Developing a basis for characterizing precision of estimates produced from non-probability samples on continuous domains Public Deposited

http://ir.library.oregonstate.edu/concern/graduate_thesis_or_dissertations/3484zm191

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  • This research addresses sample process variance estimation on continuous domains and for non-probability samples in particular. The motivation for the research is a scenario in which a program has collected non-probability samples for which there is interest in characterizing how much an extrapolation to the domain would vary given similarly arranged collections of observations. This research does not address the risk of bias and a key assumption is that the observations could represent the response on the domain of interest. This excludes any hot-spot monitoring programs. The research is presented as a collection of three manuscripts. The first (to be published in Environmetrics (2006)) reviews and compares model- and design-based approaches for sampling and estimation in the context of continuous domains and promotes a model-assisted sample-process variance estimator. The next two manuscripts are written to be companion papers. With the objective of quantifying uncertainty of an estimator based on a non-probability sample, the proposed approach is to first characterize a class of sets of locations that are similarly arranged to the collection of locations in the non-probability sample, and then to predict variability of an estimate over that class of sets using the covariance structure indicated by the non-probability sample (assuming the covariance structure is indicative of the covariance structure on the study region). The first of the companion papers discusses characterizing classes of similarly arranged sets with the specification of a metric density. Goodness-of-fit tests are demonstrated on several types of patterns (dispersed, random and clustered) and on a non-probability collection of locations surveyed by Oregon Department of Fish & Wildlife on the Alsea River basin in Oregon. The second paper addresses predicting the variability of an estimate over sets in a class of sets (using a Monte Carlo process on a simulated response with appropriate covariance structure).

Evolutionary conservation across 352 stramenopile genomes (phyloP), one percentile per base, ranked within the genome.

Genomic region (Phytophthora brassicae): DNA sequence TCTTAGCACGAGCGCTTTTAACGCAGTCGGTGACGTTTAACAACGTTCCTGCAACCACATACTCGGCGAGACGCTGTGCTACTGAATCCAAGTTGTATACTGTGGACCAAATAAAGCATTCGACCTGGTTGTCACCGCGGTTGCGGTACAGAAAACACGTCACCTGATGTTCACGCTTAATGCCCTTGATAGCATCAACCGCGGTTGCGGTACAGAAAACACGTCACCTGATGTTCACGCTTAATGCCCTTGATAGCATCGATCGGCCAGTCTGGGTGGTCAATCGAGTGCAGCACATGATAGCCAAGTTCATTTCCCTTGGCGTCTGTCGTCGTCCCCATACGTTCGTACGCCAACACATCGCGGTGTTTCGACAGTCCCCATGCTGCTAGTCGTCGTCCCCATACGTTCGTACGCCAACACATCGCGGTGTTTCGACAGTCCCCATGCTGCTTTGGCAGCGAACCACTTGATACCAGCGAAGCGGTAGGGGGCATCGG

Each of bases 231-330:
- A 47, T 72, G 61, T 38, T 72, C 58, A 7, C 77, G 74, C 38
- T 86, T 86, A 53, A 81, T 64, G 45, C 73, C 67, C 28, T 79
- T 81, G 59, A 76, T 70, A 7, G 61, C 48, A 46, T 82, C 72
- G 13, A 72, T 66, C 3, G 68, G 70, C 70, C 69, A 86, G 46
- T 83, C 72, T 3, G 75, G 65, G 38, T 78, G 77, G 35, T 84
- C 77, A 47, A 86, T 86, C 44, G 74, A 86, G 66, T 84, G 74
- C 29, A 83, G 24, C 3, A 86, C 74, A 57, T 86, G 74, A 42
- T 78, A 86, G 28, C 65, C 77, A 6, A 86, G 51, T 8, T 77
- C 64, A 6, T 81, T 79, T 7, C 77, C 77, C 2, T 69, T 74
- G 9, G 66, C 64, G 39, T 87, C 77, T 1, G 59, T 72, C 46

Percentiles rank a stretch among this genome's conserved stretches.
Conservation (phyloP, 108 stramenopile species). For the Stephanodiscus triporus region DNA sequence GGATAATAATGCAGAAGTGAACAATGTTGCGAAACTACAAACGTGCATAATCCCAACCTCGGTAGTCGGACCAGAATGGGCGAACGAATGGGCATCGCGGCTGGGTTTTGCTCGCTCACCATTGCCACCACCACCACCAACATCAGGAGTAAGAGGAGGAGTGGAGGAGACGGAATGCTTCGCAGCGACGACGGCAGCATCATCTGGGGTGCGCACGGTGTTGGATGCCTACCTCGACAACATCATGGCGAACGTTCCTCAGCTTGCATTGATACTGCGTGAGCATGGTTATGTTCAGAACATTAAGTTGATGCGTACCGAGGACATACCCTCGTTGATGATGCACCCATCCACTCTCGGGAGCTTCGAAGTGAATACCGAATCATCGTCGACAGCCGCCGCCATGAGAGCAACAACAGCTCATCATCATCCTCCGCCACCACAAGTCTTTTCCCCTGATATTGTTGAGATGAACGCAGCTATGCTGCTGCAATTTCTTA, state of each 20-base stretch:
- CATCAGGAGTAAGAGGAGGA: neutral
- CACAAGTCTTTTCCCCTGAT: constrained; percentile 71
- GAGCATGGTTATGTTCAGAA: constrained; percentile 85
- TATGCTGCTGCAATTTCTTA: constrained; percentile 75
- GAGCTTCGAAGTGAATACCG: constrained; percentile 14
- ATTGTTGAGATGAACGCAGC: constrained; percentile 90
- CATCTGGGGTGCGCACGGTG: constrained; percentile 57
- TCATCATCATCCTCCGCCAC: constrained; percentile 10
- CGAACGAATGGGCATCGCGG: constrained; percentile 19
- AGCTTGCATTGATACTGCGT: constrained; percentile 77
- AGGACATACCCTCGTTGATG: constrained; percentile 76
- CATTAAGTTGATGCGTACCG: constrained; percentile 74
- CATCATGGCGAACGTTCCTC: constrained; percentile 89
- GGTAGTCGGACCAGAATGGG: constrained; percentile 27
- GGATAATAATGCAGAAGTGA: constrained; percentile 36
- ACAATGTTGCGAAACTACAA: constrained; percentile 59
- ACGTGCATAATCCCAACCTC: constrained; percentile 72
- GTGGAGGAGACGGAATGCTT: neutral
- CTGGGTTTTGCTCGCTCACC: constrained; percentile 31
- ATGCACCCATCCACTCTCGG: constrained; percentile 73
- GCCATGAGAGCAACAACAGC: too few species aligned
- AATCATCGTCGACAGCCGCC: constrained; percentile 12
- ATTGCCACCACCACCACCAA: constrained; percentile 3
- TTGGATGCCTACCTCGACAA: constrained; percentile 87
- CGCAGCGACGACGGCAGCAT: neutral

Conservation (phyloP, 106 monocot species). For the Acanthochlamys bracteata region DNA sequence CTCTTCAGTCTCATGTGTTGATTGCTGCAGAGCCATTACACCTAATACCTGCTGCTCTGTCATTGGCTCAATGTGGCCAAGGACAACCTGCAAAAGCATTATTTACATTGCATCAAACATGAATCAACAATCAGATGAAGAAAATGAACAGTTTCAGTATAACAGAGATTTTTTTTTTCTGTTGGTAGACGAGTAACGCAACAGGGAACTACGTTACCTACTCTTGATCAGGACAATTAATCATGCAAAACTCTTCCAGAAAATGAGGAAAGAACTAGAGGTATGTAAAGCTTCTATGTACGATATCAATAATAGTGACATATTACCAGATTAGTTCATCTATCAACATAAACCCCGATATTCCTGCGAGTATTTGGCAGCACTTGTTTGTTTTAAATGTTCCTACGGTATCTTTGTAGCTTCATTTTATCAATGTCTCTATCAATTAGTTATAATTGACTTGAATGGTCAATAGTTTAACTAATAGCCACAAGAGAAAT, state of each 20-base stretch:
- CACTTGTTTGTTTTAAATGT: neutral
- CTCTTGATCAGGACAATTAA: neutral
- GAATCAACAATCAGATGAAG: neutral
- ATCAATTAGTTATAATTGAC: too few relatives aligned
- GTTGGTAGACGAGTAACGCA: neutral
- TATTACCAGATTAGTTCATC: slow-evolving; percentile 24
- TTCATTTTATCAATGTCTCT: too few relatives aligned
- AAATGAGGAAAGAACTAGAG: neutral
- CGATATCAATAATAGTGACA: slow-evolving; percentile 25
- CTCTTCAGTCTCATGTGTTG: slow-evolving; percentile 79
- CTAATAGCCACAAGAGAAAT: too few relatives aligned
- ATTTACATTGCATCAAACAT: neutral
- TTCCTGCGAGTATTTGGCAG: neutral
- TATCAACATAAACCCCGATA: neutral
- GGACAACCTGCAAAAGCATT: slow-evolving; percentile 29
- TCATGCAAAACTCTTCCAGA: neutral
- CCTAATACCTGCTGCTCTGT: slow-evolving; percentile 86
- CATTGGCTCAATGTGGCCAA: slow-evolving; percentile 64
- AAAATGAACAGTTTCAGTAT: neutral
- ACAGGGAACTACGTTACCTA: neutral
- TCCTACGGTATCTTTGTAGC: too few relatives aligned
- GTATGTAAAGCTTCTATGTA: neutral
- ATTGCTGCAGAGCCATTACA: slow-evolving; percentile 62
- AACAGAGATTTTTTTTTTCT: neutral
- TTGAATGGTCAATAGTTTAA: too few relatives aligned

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  • description.provenance : Submitted by Cynthia Cooper (coopecyn) on 2006-02-17T19:56:21Z No. of bitstreams: 1 CooperDissertation.pdf: 1051295 bytes, checksum: 484df80a8b42a523622e6a98e1ac37b5 (MD5)
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